Rainer Maria Rilke, letter to Clara Westhoff
Paris Vie, 29, rue Cassette
October 13, 1907 (Sunday)
Today I went to see his pictures again; it’s remarkable what an environment they create. Without looking at a particular one, standing in the middle between the two rooms, one feels their presence drawing together into a colossal reality. As if these colors would heal one of indecision once and for all. The good conscience of these reds, these blues, their simple truthfulness, it educates you; and if you stand beneath them as acceptingly as possible, it’s as if they are doing something for you. You also notice, a little more clearly each time, how necessary it was to go beyond love, too; it’s natural after all, to love each of these things as one makes it: but if one shows this, one makes it less well; one judges it instead of saying it. One ceases to be impartial; and the very best – love – stays outside the work, does not enter it, is left aside, untranslated: that’s how the painting of sentiments came about (which is in no way better than the paintings of things). They’d paint: I love this here; instead of painting: here it is. In which case everyone must see for himself whether or not I loved it. This is not shown at all, and some would even insist that love has nothing to do with it. It’s that thoroughly exhausted in the action of making, there is no residue. It may be that this emptying out of love in anonymous work, which produces such pure things, was never achieved as completely as in the work of this old man; his inner nature, having grown mistrustful and cross, helped him to do it. He certainly would not have shown another human being his love, had he been forced to conceive such a love; but with this disposition, which was completely developed now, thanks to his strangeness and insularity, he turned to nature and knew how to swallow back his love for every apple and put it to rest in the painted apple forever. Can you imagine what that is like, and what it’s like to experience this through him?
I'll get to this letter of Rilke's in a sec.
In my early days of writing, writer and poet (also art historian and critic) Rainer Maria Rilke’s Letters to a Young Poet spoke soft and clear: Go inside yourself. That has stayed with me since those days in the early 1990s, along with William Everson’s Birth of a Poet, and many other writings that focused on a similar theme. Go inside. Go inside the subject, and go inside myself.
"apprehend the very essence of things," eventually resulting in his "object poems". Besides Rodin, perhaps Paul Cézanne had the biggest impact on Rilke and how he viewed art and the world of artistic expression. It was Cézanne who more than any other painter was a bridge between the Impressionists of the late 19th century and the Cubists of the early 20th.
book. The quote that opens this post is in one of the letters. My paraphrase of that paragraph is: When Cézanne painted, he wasn’t saying in his paintings, See how I love the apples; here, love them too. He just . . . loved the apples. That love exists in the paint, in the pulsing colors, in the bold smears and layers laid on by his palette knife, as real as the apples themselves.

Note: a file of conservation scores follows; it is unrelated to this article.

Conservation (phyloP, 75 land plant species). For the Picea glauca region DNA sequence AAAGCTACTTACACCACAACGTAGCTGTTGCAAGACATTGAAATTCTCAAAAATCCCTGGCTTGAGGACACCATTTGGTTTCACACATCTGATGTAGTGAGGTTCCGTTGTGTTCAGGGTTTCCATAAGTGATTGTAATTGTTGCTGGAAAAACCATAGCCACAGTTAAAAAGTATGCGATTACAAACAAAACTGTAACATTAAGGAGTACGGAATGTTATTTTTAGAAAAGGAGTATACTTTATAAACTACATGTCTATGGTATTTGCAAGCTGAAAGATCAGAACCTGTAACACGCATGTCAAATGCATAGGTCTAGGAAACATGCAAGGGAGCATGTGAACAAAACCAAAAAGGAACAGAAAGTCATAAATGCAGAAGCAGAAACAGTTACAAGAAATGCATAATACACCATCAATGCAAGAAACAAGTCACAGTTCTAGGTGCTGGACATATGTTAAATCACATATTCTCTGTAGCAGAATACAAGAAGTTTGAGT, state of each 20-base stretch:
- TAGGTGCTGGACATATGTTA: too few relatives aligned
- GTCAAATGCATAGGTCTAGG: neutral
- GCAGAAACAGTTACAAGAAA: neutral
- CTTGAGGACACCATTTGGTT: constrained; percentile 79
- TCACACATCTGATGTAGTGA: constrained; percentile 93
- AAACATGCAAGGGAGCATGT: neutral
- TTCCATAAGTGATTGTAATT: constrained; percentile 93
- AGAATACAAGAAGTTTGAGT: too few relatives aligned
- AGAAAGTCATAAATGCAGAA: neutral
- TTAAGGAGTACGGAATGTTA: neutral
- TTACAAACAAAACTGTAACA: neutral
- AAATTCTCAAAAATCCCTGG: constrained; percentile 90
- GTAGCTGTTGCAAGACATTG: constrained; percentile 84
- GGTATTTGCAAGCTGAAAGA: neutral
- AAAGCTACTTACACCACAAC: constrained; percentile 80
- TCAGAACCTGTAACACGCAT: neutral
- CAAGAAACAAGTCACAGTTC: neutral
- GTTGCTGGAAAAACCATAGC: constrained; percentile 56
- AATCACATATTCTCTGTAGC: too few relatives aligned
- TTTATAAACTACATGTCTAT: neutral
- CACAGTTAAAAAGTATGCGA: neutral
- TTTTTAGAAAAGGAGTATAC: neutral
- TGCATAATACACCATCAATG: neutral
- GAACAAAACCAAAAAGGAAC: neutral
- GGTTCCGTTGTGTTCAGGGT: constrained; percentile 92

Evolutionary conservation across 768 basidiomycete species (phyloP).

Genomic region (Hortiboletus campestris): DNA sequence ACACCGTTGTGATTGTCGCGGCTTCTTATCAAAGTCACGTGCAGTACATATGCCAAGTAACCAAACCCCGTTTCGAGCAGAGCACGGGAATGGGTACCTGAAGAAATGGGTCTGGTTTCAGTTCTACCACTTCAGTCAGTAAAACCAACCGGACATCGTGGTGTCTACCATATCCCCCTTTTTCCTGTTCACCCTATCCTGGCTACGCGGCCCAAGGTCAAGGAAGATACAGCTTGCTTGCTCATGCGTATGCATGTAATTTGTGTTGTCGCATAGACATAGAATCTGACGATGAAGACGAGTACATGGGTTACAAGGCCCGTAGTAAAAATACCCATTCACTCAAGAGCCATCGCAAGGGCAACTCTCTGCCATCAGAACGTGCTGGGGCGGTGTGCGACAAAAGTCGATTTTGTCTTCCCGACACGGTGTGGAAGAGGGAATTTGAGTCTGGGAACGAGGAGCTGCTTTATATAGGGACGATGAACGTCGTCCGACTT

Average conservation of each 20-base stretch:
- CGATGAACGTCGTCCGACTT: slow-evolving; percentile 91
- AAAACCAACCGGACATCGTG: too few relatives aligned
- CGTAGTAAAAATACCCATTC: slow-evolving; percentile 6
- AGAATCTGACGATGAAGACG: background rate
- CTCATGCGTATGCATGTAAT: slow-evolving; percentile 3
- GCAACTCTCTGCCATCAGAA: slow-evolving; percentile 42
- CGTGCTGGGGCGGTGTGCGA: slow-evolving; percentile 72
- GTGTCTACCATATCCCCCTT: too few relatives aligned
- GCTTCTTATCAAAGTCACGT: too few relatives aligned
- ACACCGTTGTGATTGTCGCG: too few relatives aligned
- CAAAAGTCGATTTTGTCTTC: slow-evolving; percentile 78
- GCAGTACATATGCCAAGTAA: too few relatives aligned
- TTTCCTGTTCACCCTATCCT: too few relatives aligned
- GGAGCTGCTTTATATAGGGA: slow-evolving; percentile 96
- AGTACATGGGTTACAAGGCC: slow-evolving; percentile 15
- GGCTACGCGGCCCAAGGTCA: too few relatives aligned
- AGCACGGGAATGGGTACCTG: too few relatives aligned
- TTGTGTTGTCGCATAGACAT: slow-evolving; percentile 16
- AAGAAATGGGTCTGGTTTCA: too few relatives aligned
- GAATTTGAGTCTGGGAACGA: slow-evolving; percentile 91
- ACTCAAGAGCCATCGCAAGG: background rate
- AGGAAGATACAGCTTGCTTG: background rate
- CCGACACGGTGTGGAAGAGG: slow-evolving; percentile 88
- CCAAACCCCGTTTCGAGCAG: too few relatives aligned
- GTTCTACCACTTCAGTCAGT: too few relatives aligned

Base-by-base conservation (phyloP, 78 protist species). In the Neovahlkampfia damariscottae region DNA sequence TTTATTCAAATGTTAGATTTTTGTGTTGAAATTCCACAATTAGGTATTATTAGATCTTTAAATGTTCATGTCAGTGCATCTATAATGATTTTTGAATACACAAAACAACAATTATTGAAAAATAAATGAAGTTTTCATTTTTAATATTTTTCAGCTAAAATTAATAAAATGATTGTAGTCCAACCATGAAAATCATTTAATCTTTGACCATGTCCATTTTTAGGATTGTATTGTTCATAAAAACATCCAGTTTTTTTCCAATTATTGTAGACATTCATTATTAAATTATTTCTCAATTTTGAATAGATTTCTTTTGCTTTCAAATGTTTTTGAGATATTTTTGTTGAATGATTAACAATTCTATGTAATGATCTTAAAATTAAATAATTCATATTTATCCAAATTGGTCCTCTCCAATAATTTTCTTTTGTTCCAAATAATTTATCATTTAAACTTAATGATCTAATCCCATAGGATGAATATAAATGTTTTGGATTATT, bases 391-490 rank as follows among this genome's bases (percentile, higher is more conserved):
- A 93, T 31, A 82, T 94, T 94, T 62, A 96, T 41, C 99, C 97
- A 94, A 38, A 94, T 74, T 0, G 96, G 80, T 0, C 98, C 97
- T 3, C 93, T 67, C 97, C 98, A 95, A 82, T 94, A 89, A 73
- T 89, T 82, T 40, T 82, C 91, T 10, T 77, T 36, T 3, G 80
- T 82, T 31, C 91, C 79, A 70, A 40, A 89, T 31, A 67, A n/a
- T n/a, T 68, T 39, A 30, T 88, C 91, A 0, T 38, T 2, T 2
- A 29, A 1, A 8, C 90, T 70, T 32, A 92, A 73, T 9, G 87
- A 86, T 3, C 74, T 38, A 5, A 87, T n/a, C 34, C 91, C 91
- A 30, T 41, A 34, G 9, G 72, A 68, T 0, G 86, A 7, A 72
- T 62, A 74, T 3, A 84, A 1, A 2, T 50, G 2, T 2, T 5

Love is attention. What does it take, to spend a life paying attention to apples, arranging them in countless still lifes? He even told his human subjects who sat for paintings: Be an apple. As writers and artists, are we overly worried about production, recognition and accomplishment? What would happen if we just love the subject we are portraying? Pay attention to it so closely that we are it. How can something pure and vibrant not come of that?
I owe a debt of gratitude to Marie Howe for her recent interview in The Writer’s Chronicle (sorry, the interview is not online; it is in the hard copy May/Summer 2010 issue), which inspired this post and the rumblings of many things inside me. She said profound things about poems, among them: "What mattered to me was not a book of poems but a poem. Each poem. One poem. It was a world. You know what happens when you read a true poem. It sees you, you see it. . . . It's love, really. Recognition and love. . . . To write one poem seems to me worth living for."
I leave you with a gallery of Cézanne's apples.
Apples and a Glass
Apples on a Sheet
Still Life with Plaster Cupid
Still Life with Compotier
Apples and Biscuits
Apples and Napkins
Apples and Oranges
Dish of Apples
Still Life with Apples and Pears
Still Life with Apples
Still Life with Apples (2)
Still Life with Apples (3)
Still Life with Apples (4)
Still Life with Apples (5)
Still Life with Soup Tureen
Still Life with Milk Can and Apples
Rilke's letter to Clara found in Art in Theory, 1900-2000, an anthology of changing ideas, Charles Harrison, Paul Wood
All apple paintings found here.
There is a beautiful article about Cézanne's impact on art, at the Smithsonian here.